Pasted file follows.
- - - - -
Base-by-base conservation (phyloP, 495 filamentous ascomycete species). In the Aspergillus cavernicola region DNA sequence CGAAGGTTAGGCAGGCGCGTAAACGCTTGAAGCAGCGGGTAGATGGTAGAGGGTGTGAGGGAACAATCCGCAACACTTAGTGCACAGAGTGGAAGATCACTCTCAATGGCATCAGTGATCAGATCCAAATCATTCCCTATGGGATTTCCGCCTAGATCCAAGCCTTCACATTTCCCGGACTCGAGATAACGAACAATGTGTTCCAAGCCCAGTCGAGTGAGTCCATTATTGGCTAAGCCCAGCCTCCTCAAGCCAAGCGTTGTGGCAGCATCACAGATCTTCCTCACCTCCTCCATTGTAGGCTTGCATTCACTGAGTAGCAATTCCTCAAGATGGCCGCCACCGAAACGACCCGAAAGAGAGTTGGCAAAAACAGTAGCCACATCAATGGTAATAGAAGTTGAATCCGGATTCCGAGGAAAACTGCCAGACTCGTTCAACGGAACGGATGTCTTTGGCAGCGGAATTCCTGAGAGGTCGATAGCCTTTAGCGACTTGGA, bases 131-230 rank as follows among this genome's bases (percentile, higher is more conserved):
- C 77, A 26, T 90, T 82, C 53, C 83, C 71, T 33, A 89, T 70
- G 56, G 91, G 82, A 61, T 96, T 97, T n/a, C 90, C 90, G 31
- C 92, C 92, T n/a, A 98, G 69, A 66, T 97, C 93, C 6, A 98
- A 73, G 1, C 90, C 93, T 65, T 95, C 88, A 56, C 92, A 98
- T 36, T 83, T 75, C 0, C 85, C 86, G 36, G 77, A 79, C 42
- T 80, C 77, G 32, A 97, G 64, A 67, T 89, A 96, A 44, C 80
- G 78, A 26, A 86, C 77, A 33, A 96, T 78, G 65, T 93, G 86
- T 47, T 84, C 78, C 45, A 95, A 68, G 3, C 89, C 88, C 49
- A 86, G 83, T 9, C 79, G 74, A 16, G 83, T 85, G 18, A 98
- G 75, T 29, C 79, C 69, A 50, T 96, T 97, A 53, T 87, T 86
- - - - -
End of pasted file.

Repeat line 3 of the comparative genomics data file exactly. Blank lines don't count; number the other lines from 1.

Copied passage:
- G 56, G 91, G 82, A 61, T 96, T 97, T n/a, C 90, C 90, G 31